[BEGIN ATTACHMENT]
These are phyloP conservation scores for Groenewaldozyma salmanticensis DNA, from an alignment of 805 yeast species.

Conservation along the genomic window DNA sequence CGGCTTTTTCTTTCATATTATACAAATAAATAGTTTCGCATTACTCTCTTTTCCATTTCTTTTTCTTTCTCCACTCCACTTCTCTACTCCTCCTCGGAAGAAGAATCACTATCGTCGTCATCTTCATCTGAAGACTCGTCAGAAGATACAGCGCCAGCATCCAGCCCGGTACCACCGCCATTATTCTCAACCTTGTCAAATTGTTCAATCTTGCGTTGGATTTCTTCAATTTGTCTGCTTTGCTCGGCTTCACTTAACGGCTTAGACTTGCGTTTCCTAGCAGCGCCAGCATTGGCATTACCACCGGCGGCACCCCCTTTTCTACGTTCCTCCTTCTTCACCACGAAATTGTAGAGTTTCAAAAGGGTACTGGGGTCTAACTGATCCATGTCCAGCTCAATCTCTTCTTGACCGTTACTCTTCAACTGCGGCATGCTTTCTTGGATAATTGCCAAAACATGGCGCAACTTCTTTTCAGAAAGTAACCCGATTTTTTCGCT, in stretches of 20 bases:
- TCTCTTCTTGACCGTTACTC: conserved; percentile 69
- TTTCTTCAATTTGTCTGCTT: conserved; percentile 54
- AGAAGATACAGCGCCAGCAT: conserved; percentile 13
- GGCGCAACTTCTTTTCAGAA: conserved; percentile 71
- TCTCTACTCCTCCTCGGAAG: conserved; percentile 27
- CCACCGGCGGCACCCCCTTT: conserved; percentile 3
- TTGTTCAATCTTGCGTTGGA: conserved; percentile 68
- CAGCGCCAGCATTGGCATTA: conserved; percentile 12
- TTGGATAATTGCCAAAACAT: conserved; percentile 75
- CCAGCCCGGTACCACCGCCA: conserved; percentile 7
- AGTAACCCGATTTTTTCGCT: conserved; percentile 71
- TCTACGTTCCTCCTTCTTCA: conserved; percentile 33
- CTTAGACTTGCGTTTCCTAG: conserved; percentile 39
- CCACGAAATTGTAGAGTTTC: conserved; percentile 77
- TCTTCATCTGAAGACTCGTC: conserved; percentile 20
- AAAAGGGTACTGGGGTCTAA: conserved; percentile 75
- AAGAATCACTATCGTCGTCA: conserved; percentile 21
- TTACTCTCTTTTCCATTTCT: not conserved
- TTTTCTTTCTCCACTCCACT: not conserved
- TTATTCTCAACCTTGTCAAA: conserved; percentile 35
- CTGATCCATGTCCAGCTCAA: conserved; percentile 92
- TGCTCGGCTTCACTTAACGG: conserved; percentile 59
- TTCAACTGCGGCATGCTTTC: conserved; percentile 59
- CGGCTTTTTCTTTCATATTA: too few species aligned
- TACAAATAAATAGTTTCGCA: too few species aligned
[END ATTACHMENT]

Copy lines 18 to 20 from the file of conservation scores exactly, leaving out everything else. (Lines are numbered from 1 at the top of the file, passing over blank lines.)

- AAAAGGGTACTGGGGTCTAA: conserved; percentile 75
- AAGAATCACTATCGTCGTCA: conserved; percentile 21
- TTACTCTCTTTTCCATTTCT: not conserved